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24 October 2016

The Compleat Idiot's Guide to PBCS, No. 17 -- License Compliance

This is never a fun topic, is it?

With the caveat that IANAL nor am I the guy that actually signs the contract nor do I work for Oracle, it has been pointed out to me that PBCS – which was once Planning-in-the-Cloud-but-better – is now a platform that supports multiple products such as PBCS, EPBCS, FCCS, the soon to be released (or is it out now?) PCMCS, and I would daresay a number of future products.  Multiple products equals (potentially) multiple contracts; certainly that is true if you follow the message of this post which is a note of warning because:
  • Said products are not in your company’s contract unless you’ve specifically bought them.
  • There’s not a (technical) thing in the world to prevent you from using what you haven’t paid.
  • Oracle can see everything you’re doing on their pods.  You are after all paying to have Oracle manage the software.
  • Oracle has a reputation for pursuing license non-compliance with gusto, verve, and tenacity.
  • It really isn’t cricket to use what you’ve not paid for.

So can we say that playing with this sort of thing is as dangerous as A-Bomb testing?  Almost.

Like eating cookies in the supermarket before you get to the checkout

OMG that drives me crazy.  Do you have the money?  Is it yours?  Will you put it back if you don’t like it?  Maybe, no, and who knows but look at what you’re doing right now.  While I digress once again my philosophy on paying for things when one ought to should be clear.

Careening wildly back to the point of this post, the rules about using what you’ve paid for in the Cloud are actually no different than what happens in the on-premises world (or, arguably, the supermarket checkout line).   It isn’t yours if you (actually your company) haven’t paid for it.

It’s easy-peasy-no-big-deasy to navigate to eDelivery, download whatever on-premises EPM product your heart desires (sans patches as that is covered by your access at My Oracle Support), and – if you’re way smarter than me – flawlessly and quickly install the software in your environment.  Installed or not, if you haven’t paid for it, you’re in violation.  Yikes.

As just about everyone knows I am completely and comprehensively infrastructure allergic and moreover incompetent (I am incompetent in all sorts of areas; this one is infrastructure).  Contract violation is miles easier in the Cloud because you/I don’t have to install anything so even a profound allergy isn’t prophylactic.

Get thee behind me, Satan.  

Although I am a fan of the dramatic, I am not actually equating Oracle license violation with Luke 4:8 and Matthew 16:22-24 but I am making the point that temptation is staring you right there in the face.  Don’t be weak.

Here’s what we see on login to the service.  I feel like Eve in the Garden of Eden.  

I’m going to resist FCCS temptation not because I am morally superior but because I am not a beancounter.  I am going to go to Planning and Budgeting ‘cos that’s what I do.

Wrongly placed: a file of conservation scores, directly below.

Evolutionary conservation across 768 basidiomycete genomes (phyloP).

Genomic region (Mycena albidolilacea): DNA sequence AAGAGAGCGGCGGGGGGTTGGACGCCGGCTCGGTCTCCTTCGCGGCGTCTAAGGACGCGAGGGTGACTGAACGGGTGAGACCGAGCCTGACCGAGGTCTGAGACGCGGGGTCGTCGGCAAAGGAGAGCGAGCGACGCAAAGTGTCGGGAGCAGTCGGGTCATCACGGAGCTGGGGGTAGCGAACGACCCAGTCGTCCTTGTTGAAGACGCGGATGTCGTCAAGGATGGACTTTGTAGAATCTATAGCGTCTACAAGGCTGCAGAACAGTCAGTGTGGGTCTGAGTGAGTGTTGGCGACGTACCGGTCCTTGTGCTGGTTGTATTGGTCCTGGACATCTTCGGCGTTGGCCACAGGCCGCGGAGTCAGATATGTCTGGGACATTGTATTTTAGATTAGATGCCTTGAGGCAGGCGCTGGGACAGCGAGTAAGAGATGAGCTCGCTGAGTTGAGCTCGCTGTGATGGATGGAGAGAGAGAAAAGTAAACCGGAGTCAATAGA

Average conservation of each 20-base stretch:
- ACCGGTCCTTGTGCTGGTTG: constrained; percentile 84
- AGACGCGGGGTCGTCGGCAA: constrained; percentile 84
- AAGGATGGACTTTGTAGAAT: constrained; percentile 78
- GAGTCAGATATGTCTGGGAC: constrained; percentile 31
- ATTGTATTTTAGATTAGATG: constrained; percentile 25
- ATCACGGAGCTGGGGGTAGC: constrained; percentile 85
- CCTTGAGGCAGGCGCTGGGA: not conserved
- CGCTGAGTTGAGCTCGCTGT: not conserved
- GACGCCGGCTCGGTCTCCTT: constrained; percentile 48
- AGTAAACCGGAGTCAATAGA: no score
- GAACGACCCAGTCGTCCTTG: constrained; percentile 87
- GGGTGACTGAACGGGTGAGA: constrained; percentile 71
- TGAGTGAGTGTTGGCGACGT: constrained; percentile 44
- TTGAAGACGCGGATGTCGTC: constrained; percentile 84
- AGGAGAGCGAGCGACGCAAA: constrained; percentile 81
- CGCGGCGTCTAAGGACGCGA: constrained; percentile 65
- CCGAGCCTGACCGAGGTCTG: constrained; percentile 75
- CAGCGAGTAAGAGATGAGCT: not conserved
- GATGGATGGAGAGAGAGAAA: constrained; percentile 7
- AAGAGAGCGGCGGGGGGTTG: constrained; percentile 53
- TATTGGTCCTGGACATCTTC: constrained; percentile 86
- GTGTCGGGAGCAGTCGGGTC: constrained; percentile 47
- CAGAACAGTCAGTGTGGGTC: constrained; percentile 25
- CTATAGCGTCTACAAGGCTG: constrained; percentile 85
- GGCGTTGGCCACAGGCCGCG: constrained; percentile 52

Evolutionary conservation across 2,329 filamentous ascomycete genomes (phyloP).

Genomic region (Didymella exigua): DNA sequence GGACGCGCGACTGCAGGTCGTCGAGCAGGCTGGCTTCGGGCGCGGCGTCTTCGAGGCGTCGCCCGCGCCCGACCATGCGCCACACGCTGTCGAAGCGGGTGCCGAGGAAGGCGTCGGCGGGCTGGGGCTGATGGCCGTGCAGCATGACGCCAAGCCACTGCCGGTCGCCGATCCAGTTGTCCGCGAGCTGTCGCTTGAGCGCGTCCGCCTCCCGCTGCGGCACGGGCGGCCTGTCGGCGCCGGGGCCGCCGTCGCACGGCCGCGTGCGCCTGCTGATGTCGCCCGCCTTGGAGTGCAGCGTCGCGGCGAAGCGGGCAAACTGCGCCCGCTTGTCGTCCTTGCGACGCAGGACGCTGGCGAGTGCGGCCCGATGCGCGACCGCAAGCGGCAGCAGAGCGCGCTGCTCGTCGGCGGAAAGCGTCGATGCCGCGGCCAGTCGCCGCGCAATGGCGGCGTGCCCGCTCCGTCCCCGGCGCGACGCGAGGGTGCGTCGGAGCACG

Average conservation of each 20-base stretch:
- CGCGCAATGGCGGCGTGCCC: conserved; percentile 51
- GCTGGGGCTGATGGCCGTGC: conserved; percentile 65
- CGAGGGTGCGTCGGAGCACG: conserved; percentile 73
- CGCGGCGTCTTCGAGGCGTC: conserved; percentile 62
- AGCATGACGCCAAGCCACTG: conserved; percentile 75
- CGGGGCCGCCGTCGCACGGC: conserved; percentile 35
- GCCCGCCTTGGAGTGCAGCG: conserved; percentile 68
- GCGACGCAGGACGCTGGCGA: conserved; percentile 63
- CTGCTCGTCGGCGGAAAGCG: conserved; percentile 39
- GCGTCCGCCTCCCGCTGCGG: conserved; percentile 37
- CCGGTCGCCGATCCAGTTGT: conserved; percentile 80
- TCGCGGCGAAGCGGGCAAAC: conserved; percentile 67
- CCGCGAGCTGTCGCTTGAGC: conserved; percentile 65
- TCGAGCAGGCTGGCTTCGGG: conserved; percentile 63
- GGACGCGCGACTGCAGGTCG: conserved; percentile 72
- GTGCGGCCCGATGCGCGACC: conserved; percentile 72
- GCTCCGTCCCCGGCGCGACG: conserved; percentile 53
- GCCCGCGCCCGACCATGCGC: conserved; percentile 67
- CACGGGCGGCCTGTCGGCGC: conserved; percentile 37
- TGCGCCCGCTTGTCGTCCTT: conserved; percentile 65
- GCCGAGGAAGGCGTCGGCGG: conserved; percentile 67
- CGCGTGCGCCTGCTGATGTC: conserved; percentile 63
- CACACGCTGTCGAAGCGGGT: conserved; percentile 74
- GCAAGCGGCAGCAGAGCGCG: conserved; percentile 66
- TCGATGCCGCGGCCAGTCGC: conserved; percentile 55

With that warning, ooooooh, lookit that.  Would I like to click on EPBCS?  Why yes I would.  And what happens?

The wizard to build an EPBCS application fires right up.  And that is where I stop for now.

You Have Been Warned

I actually am too chicken to see what happens if I click on FCCS as a billet-doux from Oracle Contracts is not very high on my To Do list.  I’d ask who amongst the Best and Brightest of my many (ahem) readers have violated their license to see what happens but that would be self-incrimination.  I’m not here to tempt (there’s that theme again) you to throw away your 5th Amendment rights.

But seriously, folks, if you know what happens (I am guessing off you go on an FCCS application wizard and subsequent contract violation(s)) and you shouldn’t be doing it, there is a way to anonymously comment to this blog.  I’m curious to hear what you have to say.  And no, I don’t actually expect a response but who knows.

Also seriously, don’t do it.  If you’re a partner, sign up for that pod (these are precious things within consulting companies) internally; if you’re a customer, I understand Oracle has sales reps that are just itching to sell you all of these products.  I’ll bet they’ll figure out a way to make you happy.

Be seeing you.

Postscript

I really am going out on a bit of a limb with this post because I simply haven’t navigated into a product I shouldn’t have access to.  Typically (always, actually), I for real and for true do whatever I write about because how else could I write about it.  This is different.  Call me Scaredy Cat Cameron, but as noted I’ve got lots of other things to do with my time.

My point is, I am unusually anxious to correct whatever’s wrong in this post.  Credit will be given no matter how embarrassing it will be for me.  Besides, mild embarrassment is my normal state.

2 comments:

Richard Philipson said...

What I found annoying is that when managing the POD, Oracle have called it planning regardless of the licence type you have. So I have two PODs both called planning even though one is FCCS and one is PBCS. Would have been easier to have a licence type match the provisioning rather than showing everyne that your paying such as difference only for the pre-developed IP, and allowing them Indiana Jones style to "choose poorly".

Cameron Lackpour said...

Richard,

What I don't understand is *why* Oralce allows anyone to create an application he doesn't have access to? Surely if Contracts can identify who's in violation of a license, the logon id can be prevented from doing The Wrong Thing. Why make it possible at all?

Regards,

Cameron Lackpour